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By Darrell Ehrlick, Daily Montanan

Four groups say Montana DEQ hasn’t protected precious groundwater, given coal mine a free pass

Four environmental groups have begun a process to challenge the Montana Department of Environmental Quality’s oversight of Signal Peak coal mining’s operations in the Bull Mountains, saying the state department has intentionally failed to protect water there, harming ranchers and the environment.

Signal Peak has been the subject of many news stories, including top company leaders being charged with felonies. But the latest complaint alleges that Signal Peak Energy continues to damage groundwater and springs, fails to fix the problem, and that the state’s top watchdog, the Department of Environmental Quality, has turned a blind eye to the problem for years.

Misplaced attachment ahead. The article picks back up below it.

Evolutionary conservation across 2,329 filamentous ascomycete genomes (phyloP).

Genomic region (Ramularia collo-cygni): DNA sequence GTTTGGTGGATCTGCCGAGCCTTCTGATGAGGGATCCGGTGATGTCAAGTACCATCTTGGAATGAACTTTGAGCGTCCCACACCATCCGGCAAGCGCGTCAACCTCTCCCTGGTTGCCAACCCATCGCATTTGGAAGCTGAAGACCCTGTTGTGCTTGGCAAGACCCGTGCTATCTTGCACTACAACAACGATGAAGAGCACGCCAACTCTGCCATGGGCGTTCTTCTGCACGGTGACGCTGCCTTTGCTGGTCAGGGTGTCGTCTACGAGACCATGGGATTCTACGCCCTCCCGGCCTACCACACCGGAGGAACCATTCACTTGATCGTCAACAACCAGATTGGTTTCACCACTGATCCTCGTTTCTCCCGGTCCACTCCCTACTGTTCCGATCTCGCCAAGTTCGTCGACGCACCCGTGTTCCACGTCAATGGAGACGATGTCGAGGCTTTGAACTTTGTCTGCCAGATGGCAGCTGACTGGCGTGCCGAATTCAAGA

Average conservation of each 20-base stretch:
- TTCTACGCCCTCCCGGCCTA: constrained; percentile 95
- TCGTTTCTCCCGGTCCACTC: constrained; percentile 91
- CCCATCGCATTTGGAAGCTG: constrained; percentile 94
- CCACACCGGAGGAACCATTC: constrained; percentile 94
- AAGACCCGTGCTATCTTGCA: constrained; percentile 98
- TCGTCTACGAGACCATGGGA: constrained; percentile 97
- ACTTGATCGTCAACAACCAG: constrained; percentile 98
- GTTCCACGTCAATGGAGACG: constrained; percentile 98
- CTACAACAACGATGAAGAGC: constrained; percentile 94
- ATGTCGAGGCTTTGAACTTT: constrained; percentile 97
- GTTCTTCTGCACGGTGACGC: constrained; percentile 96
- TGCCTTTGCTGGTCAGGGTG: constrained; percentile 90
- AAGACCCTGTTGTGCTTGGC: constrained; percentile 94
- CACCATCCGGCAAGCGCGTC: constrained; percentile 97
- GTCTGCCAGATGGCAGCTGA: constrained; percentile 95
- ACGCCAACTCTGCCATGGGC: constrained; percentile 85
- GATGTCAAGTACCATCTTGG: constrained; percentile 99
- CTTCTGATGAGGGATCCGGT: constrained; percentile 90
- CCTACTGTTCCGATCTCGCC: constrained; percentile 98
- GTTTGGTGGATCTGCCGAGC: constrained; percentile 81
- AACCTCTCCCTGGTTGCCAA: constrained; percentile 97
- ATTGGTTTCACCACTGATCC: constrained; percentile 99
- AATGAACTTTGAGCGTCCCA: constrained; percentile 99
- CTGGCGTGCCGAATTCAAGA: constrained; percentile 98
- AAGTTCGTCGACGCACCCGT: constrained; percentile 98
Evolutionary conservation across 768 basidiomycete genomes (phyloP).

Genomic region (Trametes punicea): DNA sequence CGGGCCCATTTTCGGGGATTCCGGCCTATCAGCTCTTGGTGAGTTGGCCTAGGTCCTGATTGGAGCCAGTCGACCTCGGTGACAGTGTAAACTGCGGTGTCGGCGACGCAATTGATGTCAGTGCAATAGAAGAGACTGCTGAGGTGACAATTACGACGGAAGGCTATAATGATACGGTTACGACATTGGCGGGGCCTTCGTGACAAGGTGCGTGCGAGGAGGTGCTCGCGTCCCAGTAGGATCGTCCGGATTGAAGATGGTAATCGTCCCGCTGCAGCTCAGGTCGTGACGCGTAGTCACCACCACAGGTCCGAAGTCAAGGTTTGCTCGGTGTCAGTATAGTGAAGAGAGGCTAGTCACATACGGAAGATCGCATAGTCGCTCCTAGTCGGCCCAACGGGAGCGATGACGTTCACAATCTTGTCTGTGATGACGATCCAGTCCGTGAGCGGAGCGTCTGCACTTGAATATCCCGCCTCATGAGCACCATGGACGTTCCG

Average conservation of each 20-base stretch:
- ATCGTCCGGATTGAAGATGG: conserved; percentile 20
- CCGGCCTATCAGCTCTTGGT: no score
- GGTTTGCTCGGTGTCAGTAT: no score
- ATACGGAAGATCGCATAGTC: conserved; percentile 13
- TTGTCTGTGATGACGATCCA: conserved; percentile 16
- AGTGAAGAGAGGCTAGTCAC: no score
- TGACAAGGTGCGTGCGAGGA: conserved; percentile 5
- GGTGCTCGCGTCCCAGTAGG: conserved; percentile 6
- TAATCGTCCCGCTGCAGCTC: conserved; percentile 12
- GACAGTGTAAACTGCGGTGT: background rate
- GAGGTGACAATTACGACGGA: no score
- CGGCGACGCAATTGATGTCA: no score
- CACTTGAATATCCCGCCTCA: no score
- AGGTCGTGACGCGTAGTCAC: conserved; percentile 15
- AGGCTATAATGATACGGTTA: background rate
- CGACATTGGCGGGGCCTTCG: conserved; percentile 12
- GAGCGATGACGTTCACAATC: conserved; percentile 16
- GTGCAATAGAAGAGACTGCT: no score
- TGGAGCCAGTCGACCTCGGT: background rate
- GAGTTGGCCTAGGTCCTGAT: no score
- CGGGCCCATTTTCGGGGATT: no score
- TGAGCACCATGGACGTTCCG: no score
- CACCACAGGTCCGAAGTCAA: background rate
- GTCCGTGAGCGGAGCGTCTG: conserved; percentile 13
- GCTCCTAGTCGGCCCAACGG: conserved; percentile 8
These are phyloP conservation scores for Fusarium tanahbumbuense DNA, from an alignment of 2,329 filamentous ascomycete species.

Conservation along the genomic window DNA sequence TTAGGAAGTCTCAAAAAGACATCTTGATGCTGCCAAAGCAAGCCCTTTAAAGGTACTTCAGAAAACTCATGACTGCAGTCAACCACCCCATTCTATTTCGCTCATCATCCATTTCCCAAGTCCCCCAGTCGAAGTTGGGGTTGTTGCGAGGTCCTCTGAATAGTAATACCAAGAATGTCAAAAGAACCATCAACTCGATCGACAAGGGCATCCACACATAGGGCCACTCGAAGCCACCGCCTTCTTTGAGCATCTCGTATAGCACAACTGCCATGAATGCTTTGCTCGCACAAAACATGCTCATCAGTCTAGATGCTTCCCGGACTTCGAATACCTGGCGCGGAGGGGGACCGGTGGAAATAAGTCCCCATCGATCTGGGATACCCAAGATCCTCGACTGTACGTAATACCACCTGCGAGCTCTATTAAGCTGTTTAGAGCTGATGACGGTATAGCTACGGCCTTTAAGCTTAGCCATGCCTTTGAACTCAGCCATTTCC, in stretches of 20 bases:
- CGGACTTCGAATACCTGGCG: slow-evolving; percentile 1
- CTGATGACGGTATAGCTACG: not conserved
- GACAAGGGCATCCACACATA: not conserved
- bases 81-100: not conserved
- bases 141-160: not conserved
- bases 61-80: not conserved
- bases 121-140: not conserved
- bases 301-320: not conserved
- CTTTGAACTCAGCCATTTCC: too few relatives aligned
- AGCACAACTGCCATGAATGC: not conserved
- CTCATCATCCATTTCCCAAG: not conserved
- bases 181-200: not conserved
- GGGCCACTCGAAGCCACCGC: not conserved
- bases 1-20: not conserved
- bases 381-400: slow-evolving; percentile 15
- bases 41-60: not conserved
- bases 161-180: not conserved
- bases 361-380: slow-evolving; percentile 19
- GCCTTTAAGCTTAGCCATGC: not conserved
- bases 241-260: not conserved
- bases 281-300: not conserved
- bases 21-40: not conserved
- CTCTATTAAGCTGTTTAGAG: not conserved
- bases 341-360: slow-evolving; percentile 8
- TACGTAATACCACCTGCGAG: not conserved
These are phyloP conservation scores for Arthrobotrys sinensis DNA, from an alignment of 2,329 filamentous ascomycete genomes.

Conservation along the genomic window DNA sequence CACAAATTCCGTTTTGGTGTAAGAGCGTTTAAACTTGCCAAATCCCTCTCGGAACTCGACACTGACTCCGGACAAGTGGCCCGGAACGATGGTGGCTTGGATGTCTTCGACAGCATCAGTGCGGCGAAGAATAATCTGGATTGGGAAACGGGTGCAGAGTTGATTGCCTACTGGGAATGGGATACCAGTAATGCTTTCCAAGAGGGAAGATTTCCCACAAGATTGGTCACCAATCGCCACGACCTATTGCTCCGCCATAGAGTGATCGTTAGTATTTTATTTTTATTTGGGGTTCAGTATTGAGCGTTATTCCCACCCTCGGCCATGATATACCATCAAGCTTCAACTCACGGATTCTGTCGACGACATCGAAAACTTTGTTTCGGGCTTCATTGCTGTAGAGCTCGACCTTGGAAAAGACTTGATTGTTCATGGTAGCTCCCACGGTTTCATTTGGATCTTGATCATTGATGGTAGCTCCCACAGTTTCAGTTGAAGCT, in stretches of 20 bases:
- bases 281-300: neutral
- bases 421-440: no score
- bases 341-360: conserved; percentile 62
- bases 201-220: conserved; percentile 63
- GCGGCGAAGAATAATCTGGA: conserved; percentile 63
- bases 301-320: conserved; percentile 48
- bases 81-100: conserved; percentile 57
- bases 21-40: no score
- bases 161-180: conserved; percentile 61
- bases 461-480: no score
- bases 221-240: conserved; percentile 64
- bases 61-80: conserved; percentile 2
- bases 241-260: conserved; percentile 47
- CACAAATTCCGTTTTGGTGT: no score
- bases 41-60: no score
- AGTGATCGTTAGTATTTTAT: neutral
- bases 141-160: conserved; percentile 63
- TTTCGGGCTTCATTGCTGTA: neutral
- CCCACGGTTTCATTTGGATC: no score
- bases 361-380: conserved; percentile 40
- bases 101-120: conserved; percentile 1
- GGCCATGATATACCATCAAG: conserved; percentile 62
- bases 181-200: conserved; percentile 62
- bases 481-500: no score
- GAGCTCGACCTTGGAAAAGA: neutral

Now, the environmental groups are asking federal officials, including the Office of Surface Mining Reclamation and Enforcement as well as the Department of the Interior, to force the Montana DEQ to take action against Signal Peak, which has been cited more than 100 times for issues with its mine in the past decade.

Calls to Signal Peak by the Daily Montanan went to voicemail and were not returned on Wednesday.

The four groups – Earthjustice, the Montana Environmental Information Center, Northern Plains Resource Council and the Sierra Club – claim that Signal Peak has literally undermined water for ranchers and wildlife in the Bull Mountains as it has mined for coal. That mining activity, they claim, has damaged springs that were previously productive. For example, Litsky Spring had a proven water flow of 30 gallons per minute. But after undermining in the area, or underground mining, the groups say Signal Peak and the state have abandoned monitoring the well. And when they have intermittently tested it, flows have decreased to 0.5 gallons per minute. The highest measured flow was 4 gpm.

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